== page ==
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The Wesleyan Quadrilateral


SKU: 9780975543535 Categories: , Tags: , Product ID: 839


The authority of Scripture has been a subject of continuing, intense debate among Christians for many years. In the Wesleyan tradition this debate has focused on the so-called quadrilateral — a term referring to the four elements that John Wesley viewed as the basis for theological method: Scripture, tradition, reason, and experience. Both evangelicals and liberals invoke the quadrilateral in defense of their views, thus bringing confusion to the debate.

This book seeks to dispel confusion and enlighten discussion by showing that Wesley always affirmed the primacy of Scripture and saw the other three elements as necessary and complementary in order to interpret, illuminate, and apply scriptural truth to life.

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Weight .816 lbs

3 reviews for The Wesleyan Quadrilateral

  1. Clark H. Pinnock, McMaster Divinity College

    Donald Thorsen has made a strong contribution to contemporary evangelical theology by introducing, by way of a careful study of Wesley’s theology, a proposal for our theological method (the so-called Wesleyan Quadrilateral)….The method if applied promises to reinvigorate classical theology in our time….I find Thorsen’s argument, convincing as historical theology and highly relevant as a constructive proposal for our day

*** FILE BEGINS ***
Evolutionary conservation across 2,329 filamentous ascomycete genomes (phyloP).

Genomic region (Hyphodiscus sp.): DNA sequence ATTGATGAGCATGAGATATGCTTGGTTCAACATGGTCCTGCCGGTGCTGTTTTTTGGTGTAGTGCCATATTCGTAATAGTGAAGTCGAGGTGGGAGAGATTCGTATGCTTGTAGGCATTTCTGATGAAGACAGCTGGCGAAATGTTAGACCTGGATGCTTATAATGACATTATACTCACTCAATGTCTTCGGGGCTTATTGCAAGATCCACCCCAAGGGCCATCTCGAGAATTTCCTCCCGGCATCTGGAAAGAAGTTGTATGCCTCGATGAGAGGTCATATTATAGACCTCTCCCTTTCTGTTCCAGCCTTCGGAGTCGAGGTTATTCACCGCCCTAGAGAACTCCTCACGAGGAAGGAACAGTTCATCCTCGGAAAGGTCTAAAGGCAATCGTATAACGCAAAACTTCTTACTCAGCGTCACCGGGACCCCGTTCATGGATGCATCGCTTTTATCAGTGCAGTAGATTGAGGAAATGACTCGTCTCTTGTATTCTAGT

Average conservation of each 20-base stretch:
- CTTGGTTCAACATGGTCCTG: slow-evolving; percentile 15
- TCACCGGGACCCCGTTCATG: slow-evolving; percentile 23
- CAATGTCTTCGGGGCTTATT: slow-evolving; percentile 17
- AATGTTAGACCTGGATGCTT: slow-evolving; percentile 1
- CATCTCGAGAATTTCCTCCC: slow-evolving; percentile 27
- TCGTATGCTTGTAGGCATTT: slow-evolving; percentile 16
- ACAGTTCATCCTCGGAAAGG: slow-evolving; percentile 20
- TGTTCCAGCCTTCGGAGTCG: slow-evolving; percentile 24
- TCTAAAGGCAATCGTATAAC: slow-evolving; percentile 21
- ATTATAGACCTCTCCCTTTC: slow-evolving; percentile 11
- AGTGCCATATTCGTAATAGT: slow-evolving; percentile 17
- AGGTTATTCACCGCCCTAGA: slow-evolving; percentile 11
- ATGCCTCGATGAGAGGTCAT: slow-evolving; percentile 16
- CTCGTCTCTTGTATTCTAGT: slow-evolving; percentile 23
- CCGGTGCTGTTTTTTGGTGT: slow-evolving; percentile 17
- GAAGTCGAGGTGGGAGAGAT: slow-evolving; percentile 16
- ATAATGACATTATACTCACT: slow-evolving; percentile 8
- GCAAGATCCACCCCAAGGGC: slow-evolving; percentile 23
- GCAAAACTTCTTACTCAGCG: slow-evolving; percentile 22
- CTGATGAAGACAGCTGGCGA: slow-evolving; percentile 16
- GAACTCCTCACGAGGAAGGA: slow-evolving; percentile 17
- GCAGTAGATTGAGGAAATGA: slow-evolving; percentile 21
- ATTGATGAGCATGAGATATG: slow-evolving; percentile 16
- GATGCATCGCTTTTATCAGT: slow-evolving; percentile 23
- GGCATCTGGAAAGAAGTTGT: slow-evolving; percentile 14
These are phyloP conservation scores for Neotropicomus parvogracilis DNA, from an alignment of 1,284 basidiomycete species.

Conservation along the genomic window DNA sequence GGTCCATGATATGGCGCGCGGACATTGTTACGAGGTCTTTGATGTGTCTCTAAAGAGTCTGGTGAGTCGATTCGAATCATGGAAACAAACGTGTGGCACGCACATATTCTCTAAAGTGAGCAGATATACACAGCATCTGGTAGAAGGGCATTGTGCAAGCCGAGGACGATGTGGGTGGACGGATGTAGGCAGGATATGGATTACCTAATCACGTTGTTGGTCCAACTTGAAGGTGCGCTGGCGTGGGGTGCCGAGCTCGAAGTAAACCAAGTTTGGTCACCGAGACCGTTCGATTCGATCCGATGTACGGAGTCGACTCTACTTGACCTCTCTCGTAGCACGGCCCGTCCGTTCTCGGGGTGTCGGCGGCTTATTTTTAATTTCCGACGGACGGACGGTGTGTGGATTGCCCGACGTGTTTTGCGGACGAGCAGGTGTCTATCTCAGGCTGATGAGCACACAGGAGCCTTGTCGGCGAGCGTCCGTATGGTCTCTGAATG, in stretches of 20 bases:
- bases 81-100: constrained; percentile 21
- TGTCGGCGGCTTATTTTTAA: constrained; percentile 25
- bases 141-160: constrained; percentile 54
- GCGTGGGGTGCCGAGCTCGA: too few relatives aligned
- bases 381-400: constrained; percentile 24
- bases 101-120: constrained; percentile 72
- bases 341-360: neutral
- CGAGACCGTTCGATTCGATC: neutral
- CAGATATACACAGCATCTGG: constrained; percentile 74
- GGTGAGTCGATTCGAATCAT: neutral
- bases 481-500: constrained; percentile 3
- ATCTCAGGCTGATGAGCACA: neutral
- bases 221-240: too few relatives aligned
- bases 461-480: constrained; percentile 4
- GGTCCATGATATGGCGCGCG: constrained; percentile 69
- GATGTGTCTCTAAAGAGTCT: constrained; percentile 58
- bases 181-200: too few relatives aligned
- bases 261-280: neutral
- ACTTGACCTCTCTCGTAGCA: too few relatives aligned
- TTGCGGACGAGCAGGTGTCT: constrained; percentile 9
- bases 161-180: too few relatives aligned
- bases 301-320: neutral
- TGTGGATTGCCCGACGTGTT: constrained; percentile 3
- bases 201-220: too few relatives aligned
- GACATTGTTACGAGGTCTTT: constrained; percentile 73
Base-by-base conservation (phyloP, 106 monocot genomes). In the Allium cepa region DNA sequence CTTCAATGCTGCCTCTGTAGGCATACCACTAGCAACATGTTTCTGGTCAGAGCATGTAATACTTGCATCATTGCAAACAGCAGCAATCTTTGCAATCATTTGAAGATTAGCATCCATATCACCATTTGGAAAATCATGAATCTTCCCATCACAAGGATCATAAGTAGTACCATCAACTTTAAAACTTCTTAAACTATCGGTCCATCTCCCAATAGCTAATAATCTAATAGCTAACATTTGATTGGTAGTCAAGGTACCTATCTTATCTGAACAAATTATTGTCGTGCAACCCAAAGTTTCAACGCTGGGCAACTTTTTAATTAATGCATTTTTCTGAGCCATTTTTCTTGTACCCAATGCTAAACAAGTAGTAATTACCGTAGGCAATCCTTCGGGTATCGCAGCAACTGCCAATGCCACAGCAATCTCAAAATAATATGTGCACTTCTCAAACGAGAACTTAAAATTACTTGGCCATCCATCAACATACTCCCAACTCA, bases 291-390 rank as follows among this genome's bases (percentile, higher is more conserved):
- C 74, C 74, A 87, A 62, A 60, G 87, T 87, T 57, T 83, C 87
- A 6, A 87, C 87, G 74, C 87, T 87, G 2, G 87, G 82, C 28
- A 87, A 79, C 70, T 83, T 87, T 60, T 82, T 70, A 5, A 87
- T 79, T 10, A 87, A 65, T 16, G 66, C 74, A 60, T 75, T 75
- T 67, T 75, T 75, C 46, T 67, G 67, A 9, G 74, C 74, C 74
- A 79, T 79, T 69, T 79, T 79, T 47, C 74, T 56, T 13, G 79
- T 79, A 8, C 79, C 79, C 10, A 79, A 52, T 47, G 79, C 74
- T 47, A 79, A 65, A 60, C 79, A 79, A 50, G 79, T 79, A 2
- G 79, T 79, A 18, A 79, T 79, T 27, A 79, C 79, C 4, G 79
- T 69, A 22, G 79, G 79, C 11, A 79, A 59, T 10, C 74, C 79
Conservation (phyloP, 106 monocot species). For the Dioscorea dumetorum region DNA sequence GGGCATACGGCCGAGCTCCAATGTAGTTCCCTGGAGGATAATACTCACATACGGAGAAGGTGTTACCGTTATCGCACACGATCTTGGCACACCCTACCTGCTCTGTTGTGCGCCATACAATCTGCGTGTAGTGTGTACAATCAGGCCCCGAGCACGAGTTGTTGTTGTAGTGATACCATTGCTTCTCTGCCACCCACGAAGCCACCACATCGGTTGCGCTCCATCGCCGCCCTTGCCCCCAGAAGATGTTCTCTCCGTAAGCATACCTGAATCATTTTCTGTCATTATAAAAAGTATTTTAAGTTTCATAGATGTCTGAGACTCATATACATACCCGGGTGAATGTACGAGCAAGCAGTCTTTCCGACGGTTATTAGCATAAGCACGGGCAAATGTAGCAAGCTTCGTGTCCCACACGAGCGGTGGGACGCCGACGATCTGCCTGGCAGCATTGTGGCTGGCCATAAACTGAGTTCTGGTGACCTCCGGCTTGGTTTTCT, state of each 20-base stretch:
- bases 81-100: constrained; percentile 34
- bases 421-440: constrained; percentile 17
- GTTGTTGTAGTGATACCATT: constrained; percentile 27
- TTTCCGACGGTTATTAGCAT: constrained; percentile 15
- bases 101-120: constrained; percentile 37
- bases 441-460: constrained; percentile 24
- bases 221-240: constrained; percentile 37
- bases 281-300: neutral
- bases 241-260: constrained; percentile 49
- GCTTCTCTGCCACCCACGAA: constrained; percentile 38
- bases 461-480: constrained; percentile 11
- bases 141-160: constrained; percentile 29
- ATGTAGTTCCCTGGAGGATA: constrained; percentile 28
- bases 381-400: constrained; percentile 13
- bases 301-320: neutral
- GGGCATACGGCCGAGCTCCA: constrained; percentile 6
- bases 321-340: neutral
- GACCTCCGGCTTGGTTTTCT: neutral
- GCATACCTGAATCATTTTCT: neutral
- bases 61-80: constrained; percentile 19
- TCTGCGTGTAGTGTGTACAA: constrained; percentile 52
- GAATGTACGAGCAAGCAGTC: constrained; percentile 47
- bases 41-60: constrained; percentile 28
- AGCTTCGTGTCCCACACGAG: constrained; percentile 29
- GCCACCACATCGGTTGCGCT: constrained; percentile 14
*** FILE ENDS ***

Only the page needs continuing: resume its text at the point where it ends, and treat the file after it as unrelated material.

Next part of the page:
2. Donald G. Bloesch, Dubuque Theological Seminary

    This study, which highlights the evangelical catholicity of Wesley, will greatly benefit all Christians who seek the renewal and unity of the church today. It is a helpful, illuminating analysis of the epistemological foundations of Wesley’s thought, showing that Wesley is a biblical, evangelical theologian.

  3. Kevin J. Vanhoozer, University of Edinburgh

    Thorsen argues that Wesley’s reinterpretation of sola scriptura to mean that the Bible is the “primary” rather than the “exclusive” authority for theology is precisely what contemporary evangelicalism needs to hear and appropriate. The Wesleyan Quadrilateral commends Wesley’s integration of reason, tradition, and experience as sources of theology as the way to achieve the kind of “catholic evangelicalism” called for by, among others, Donald Bloesch and Gabriel Fackre….This book will be of interest to all concerned with the nature of biblical authority in evangelical theology.

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